4. What college are you attending, and how did you pick your school?
I graduated from Saint Michael’s College with a B.A. in Psychology. I picked my school because I went to church there as a kid; it was familiar, close to home, my parents went and met there, and it was small enough for me to seek support and run cross-country and go skiing.
5. What advice would you give to fellow college students with Asperger’s?
The best advice I have for a student with Asperger’s is acknowledge your challenges and strengths to yourself and to your support team, use your resources because you are paying for them and they will get you significantly aid to personal and academic success. Join a team, a club, and/or check out the town and go skiing, surfing, attend music festivals, and check out cool internship possibilities, and make connections with peers, professors, and the community of the school and town.
6. What do you like best about college?
I enjoyed being a significant and valued part of a community where I was best supported to thrive and present the best version of myself. I loved the idea of starting fresh from high school and being who I wanted to be. I loved growing into who I am today by leaving home and seeking out support for myself and developing my own sense of intrinsic motivation.
7. What advice do you share with young adults with Asperger’s?
I support individuals with Asperger’s as a previous student mentor and current life skills coach at AANE (Asperger/Autism Network of New England). I support these individuals by providing direct social feedback, providing executing functioning and organizational support, developing self-care routines, and working alongside them with navigating an ambiguous and elusive social world.
8. What are some of your interests in research?
During my time student mentoring at Mansfield Hall I conducted my own original qualitative research titled “Social Perception and Interpretation among College Students with Asperger Profiles”. I personally selected students who I had developed strong, rich, and trusting rapport with to interview about their narrative and social perceptions with Asperger’s.
The data show six highly prevalent, recurrent, and consistent themes: Romantic Relationships, Family Relationships, Risk Aversion, Self-Concept, and Intelligence and Academic Development. The data show perception as reality; the interpretation and perception of the event is the emotional and cognitive reality for the individual and thus provides real emotional and physical experiences that the students have consciously and continually internalized throughout development through trial and error. I continue to work on my project with college students and adults with Asperger’s comparing thoughts with behaviors related to perception, fear, and trauma.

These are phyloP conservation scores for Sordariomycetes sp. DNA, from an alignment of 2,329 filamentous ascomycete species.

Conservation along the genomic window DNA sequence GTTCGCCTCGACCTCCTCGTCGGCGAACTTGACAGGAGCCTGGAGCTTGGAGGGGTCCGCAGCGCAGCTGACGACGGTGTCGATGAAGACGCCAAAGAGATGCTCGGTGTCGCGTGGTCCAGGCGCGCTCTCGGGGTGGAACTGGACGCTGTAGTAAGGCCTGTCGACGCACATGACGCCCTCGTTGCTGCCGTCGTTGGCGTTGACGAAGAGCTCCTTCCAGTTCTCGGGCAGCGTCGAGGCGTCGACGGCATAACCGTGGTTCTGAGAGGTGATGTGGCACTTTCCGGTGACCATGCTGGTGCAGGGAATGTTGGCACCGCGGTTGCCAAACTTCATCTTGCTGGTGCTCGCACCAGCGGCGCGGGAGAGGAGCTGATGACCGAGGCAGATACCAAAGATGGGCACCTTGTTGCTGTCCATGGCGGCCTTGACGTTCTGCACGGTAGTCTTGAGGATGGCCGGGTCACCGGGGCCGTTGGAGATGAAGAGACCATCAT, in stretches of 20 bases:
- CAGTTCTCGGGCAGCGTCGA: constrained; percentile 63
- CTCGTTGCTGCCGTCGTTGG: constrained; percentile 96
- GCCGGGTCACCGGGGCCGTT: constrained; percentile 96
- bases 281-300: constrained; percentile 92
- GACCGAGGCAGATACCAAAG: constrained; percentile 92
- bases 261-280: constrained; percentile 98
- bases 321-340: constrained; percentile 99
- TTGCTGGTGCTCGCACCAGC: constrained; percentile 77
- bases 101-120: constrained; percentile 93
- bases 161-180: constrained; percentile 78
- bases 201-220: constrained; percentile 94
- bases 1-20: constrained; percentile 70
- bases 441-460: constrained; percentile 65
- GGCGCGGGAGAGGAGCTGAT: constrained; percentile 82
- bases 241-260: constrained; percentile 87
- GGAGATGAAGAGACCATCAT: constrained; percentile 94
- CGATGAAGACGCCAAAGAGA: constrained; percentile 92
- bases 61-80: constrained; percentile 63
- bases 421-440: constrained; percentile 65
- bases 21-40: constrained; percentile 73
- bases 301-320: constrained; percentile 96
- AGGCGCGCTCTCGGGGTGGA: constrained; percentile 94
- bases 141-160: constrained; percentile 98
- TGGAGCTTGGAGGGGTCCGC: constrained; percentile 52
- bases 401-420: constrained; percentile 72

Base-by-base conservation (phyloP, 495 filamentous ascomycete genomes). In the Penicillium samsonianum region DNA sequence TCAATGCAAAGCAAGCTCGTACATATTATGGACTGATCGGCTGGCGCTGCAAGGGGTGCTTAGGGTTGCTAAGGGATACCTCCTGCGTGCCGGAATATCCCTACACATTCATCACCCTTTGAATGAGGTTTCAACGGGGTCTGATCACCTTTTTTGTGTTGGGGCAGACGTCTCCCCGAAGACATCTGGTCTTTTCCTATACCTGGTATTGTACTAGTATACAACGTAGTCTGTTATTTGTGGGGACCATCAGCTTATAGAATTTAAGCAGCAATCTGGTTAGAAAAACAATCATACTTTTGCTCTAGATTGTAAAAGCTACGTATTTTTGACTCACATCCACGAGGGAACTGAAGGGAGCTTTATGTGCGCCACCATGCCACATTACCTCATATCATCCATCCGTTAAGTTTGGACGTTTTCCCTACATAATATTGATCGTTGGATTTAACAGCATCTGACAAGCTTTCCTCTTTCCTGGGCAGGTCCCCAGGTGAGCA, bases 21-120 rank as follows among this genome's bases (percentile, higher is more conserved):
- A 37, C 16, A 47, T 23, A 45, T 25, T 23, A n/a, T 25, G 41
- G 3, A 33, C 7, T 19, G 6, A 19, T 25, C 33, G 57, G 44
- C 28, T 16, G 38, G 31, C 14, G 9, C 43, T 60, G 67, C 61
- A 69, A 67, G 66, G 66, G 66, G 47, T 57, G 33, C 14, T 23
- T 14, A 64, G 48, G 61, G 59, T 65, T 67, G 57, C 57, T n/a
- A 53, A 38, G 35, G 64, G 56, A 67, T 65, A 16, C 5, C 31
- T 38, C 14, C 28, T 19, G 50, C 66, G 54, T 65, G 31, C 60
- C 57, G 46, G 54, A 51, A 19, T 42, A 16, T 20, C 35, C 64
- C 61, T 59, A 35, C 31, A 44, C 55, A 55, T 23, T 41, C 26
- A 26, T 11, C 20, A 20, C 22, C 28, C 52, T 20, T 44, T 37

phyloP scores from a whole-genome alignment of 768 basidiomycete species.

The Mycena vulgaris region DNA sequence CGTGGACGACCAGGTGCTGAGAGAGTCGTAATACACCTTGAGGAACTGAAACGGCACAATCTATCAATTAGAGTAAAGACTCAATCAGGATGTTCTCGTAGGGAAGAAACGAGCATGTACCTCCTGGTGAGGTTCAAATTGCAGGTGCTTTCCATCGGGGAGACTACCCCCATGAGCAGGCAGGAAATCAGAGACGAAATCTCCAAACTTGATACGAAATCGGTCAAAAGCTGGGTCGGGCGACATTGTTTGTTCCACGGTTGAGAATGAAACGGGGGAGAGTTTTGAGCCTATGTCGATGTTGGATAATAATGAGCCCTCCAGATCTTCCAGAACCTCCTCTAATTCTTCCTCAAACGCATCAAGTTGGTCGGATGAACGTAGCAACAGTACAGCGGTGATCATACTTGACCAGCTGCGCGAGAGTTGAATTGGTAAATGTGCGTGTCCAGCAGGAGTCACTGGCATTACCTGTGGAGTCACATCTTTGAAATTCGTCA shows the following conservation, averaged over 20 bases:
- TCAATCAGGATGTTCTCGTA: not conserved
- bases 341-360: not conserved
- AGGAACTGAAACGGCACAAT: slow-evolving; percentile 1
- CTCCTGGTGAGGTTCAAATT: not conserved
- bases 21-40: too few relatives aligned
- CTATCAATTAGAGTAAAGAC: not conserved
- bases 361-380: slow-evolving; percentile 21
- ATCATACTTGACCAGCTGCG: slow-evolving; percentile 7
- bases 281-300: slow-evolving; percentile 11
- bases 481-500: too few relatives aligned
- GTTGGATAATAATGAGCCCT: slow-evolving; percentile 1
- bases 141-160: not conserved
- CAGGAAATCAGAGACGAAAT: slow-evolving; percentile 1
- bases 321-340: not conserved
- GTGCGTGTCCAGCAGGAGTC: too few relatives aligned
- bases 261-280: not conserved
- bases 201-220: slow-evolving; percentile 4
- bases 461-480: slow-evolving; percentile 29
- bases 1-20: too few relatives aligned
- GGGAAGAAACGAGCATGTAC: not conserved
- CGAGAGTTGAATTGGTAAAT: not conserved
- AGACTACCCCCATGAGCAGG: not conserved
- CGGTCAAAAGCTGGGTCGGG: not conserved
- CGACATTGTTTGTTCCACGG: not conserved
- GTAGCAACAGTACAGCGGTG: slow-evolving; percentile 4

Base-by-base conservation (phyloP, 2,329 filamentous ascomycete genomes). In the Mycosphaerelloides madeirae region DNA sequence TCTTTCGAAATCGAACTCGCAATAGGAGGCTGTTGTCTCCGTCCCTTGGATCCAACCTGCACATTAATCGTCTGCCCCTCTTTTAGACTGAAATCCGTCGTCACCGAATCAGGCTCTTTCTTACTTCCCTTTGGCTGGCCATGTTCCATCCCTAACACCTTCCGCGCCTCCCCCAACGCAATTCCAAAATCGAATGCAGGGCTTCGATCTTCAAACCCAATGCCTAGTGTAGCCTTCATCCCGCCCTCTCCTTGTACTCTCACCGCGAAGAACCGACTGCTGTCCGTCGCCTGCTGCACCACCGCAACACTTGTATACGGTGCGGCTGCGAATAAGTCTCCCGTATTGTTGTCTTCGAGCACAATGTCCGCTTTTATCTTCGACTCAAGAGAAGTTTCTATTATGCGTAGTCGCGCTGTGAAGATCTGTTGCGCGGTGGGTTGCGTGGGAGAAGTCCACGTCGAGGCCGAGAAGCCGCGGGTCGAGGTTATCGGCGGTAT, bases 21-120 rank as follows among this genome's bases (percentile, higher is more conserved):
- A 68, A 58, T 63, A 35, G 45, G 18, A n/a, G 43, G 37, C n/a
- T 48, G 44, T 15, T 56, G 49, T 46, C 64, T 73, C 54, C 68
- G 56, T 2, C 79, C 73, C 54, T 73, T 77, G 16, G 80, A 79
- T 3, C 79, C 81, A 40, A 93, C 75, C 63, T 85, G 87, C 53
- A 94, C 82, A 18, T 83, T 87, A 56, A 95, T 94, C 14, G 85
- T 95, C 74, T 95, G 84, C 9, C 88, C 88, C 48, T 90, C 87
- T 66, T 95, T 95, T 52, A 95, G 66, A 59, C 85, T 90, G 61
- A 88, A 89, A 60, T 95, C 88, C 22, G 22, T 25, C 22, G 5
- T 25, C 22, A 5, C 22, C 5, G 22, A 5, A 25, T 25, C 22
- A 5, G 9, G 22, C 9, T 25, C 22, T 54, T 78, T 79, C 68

9. What were 3 keys to your success?
Caitlin Smith is an experienced life coach and student mentor who works with college students with diverse learning abilities, including Asperger’s Syndrome and similar cognitive profiles. She has researched qualitative studies in the Asperger/High-Functioning Autism field and has given several presentations, speeches, and talks on the topic. You can contact Caitlin Smith at firstname.lastname@example.org or Facebook
Ron Sandison works full time in the medical field and is a professor of theology at Destiny School of Ministry. He is a Board Member with The Art of Autism and an advisory board member of Autism Society Faith Initiative of Autism Society of America. Sandison has a Master of Divinity from Oral Roberts University and is the author of A Parent’s Guide to Autism: Practical Advice. Biblical Wisdom published by Charisma House. He has memorized over 10,000 Scriptures including 22 complete books of the New Testament and over 5,000 quotes.
He frequently guest speaks at colleges, conferences, autism centers, and churches. Ron and his wife, Kristen, reside in Rochester Hills, MI, with a baby daughter, Makayla Marie born on March 20, 2016. You can contact Ron on his website spectruminclusion.com or email Ron at Sandison456@hotmail.com.